Five Steps to Master Your 70-200mm Telephoto Lens

When you talk about landscape photography, chances are, you associate it with wide angle lenses. Telephoto lenses are probably the least used in landscape photography, but they do have some fantastic qualities to them.

In a new video of mine, I share five steps on how to master your telephoto lens. The step I forgot to include is you actually have to go out and practice. As an educated teacher and former sports coach, who has been working with kids since I was a teenager, I am a firm believer that you need some theory before you can practice. Theory and practice go hand in hand.

Understanding how a telephoto lens works and what it is capable of is essential to getting the most out of it. Telephoto lenses are available to all camera systems no matter the brand, and I highly recommend having one in your camera backpack whether it is the classic 70-200mm or a 100-400mm. When it comes to the aperture, I find it to be less important than weight, which is why I normally recommend the f/4 version of the 70-200mm. Enough about the specs; check out the video abovem and let me hear your thoughts. Can you add a tip or two to what I said?

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12 Comments

JetCity Ninja's picture

what are those 5 steps?

i’d rather read it in 5 minutes and be able to refer back to parts as necessary than sit for 16+. some people, myself included, retain knowledge better thru the written word than spoken or thru video. written can also help comprehension in cases where an accent differs greatly from what i’m normally accustomed to hearing.

Watch the video. It’s not difficult. Instead of wasting your time complaining constantly just accept the fact that some articles are text based and some aren’t. Try to remember that it’s not all about you. Got it? Good.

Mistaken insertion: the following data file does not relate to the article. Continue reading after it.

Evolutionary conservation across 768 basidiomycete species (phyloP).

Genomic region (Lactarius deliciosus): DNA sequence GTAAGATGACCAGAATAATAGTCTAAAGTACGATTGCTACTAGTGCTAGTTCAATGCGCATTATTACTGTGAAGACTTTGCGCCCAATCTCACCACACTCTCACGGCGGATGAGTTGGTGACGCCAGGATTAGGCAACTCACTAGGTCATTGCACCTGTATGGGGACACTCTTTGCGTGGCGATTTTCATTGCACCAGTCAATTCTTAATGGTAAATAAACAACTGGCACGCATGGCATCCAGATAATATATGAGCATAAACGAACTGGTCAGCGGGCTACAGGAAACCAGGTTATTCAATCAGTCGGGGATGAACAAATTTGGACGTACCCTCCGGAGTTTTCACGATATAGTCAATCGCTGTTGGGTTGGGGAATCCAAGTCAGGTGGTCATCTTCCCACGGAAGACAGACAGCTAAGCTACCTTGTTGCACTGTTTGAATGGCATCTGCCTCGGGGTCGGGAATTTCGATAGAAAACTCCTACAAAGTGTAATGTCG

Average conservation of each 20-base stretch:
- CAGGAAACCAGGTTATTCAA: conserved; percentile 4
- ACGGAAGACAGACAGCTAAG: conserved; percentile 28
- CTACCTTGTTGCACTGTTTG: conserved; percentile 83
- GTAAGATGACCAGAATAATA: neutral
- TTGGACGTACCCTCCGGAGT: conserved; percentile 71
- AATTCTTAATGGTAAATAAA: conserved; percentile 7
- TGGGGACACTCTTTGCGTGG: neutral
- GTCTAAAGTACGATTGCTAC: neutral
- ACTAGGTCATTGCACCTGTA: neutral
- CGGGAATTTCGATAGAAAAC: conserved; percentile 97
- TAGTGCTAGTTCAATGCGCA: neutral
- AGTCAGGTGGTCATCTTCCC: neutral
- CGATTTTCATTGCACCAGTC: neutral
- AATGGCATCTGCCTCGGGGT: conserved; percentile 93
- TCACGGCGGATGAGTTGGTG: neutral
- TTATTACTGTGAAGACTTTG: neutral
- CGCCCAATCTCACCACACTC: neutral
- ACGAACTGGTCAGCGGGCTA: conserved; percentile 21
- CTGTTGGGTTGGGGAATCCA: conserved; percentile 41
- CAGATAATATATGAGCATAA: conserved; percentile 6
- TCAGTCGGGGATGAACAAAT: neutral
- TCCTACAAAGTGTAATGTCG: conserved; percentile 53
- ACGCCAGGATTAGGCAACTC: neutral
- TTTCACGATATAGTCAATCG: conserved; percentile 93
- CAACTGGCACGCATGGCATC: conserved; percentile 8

Try to remember that everyone has a right to state their preferences and opinions and what helps them learn because this is what this site is about and that it's not all about you either. Got it? Good.

Really. You’re defending someone who’s complaining about how the article is presented? Yes we can all state our preferences about this but complaint after complaint after complaint is just pathetic. Fstoppers provides a tonne of interesting and helpful articles much of which is original content but also they are kind enough to share others’. In this case they shared a video from another content producer. What were they supposed to do - contact the guy and tell him to go away and repost it in text format? Wake up.

Jordan McChesney's picture

“In this case they shared a video from another content producer.”

Ummm, no they didn’t. Mads made this article about a video he made. So, he could have easily added the list here. This argument would work in most cases, but not here. When insisting someone “wake up”, it’s best to ensure you have all of the facts straight, otherwise you risk looking foolish.

Furthermore, I second the idea of adding them in written form, when possible. I really like Mads and respect his work, but adding another 16 minute video to my already busy day is going to lower the likelyhood I’ll obtain that information. I understand why Mads didn’t do it, why take away views from his own video, and I can understand that.